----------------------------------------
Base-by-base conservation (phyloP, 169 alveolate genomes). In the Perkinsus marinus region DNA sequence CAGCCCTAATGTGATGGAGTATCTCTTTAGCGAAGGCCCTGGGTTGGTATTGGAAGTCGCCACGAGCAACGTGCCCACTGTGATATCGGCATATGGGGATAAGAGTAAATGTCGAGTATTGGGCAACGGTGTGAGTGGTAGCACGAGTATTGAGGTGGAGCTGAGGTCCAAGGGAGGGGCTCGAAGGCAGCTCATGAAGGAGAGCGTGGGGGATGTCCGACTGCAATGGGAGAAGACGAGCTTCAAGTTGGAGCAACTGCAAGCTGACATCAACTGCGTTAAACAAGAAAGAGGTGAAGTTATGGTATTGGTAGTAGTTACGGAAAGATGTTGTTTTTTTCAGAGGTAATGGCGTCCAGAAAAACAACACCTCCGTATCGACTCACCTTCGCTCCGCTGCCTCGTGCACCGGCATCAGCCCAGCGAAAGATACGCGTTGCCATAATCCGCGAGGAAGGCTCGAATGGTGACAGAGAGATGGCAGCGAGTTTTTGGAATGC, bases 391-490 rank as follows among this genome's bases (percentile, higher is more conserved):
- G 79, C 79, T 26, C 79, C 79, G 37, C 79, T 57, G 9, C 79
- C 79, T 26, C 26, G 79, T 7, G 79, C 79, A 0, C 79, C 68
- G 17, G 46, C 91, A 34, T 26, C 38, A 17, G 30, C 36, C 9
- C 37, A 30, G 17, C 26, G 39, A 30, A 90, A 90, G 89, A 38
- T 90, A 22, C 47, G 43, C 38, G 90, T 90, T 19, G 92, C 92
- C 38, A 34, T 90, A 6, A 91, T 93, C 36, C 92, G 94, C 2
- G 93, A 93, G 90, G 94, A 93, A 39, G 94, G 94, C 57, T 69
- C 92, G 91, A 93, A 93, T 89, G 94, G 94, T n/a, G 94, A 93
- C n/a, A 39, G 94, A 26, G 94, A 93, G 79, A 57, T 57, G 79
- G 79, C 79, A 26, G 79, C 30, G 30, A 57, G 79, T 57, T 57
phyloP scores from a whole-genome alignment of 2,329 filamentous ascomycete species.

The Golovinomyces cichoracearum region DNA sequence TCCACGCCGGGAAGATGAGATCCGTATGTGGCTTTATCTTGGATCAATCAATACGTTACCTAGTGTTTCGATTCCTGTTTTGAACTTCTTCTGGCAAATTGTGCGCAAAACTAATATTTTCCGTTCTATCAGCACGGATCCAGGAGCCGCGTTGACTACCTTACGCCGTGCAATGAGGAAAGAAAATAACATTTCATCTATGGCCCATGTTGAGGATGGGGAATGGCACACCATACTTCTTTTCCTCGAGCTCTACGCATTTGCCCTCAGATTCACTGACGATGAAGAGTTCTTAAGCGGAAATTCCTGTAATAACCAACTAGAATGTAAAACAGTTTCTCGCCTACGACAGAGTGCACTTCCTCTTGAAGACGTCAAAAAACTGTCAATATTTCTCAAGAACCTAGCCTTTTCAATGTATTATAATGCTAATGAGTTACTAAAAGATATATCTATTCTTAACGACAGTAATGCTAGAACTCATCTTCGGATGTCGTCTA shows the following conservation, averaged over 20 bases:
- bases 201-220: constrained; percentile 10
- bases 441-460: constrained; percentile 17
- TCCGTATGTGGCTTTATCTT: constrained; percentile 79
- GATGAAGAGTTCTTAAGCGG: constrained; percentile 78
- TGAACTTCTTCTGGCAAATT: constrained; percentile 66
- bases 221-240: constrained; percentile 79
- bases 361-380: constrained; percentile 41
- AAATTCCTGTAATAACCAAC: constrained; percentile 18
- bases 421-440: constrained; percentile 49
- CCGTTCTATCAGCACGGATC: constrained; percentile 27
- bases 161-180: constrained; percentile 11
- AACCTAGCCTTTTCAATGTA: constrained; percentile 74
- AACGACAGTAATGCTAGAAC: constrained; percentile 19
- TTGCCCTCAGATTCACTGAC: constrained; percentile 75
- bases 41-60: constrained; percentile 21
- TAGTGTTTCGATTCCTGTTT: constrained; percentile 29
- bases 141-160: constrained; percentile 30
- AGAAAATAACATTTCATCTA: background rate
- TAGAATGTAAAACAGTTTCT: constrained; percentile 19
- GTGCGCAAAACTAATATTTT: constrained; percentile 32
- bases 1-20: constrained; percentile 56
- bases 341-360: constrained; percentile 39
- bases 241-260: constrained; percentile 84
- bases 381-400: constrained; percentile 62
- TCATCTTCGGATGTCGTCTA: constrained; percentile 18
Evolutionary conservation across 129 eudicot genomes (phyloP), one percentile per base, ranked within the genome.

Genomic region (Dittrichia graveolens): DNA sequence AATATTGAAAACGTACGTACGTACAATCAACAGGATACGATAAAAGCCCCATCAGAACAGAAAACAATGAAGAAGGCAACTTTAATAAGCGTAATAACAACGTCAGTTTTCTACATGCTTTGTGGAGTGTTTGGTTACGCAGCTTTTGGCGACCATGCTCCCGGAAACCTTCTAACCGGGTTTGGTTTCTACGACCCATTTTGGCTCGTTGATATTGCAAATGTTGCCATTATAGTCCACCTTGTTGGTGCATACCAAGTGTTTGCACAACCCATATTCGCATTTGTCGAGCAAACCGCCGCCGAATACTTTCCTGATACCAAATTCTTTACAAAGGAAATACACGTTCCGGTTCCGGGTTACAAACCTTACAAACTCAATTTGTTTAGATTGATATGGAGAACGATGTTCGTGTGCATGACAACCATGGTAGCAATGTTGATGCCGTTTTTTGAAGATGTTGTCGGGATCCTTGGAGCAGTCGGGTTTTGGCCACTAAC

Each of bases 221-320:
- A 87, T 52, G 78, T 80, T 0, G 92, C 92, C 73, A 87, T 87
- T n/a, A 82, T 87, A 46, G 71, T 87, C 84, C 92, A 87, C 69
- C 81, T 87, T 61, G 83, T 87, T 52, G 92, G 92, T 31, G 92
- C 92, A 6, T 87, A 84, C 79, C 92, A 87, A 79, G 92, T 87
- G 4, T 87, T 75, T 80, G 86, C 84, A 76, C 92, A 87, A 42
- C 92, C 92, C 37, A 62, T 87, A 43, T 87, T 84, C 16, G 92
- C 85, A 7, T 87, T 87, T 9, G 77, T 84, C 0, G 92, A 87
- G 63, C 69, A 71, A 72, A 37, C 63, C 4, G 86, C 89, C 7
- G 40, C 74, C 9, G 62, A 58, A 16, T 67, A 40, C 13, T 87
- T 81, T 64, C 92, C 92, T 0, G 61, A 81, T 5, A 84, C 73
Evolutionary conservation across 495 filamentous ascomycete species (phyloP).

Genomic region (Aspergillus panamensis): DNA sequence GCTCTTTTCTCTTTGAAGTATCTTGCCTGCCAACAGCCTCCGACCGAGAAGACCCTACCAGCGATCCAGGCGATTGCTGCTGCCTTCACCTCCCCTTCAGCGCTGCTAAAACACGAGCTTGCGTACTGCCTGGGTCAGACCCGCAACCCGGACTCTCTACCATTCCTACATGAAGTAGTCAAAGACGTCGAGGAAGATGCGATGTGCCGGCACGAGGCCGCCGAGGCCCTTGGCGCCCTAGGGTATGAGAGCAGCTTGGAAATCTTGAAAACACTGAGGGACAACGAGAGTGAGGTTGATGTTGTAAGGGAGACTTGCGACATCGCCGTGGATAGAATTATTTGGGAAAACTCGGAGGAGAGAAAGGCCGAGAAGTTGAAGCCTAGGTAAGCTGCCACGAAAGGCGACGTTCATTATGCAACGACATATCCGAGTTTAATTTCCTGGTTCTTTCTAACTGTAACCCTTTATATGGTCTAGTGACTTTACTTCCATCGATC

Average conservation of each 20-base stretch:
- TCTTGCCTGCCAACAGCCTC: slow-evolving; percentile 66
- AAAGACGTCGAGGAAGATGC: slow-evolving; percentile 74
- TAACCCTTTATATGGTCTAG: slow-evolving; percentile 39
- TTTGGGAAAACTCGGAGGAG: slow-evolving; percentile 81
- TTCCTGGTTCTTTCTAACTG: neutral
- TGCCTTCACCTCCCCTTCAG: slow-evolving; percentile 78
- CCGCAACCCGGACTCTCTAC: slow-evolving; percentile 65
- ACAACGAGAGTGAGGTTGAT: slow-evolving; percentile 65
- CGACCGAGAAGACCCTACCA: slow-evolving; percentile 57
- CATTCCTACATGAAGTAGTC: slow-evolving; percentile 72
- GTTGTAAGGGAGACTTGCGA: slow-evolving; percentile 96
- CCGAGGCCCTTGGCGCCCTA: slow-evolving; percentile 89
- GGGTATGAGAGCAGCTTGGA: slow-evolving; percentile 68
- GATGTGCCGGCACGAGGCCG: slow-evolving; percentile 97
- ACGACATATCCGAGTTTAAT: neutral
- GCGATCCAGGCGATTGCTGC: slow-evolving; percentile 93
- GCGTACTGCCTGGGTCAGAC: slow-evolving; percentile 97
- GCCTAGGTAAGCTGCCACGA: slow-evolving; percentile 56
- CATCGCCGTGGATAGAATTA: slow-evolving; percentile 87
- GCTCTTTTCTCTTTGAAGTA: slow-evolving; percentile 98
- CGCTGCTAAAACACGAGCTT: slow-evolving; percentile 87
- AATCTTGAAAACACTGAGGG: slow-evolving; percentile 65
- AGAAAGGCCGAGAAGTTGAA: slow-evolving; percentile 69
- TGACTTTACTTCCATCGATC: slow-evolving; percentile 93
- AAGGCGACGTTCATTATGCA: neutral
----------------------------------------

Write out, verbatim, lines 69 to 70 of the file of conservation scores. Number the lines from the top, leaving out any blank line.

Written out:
- ACGACATATCCGAGTTTAAT: neutral
- GCGATCCAGGCGATTGCTGC: slow-evolving; percentile 93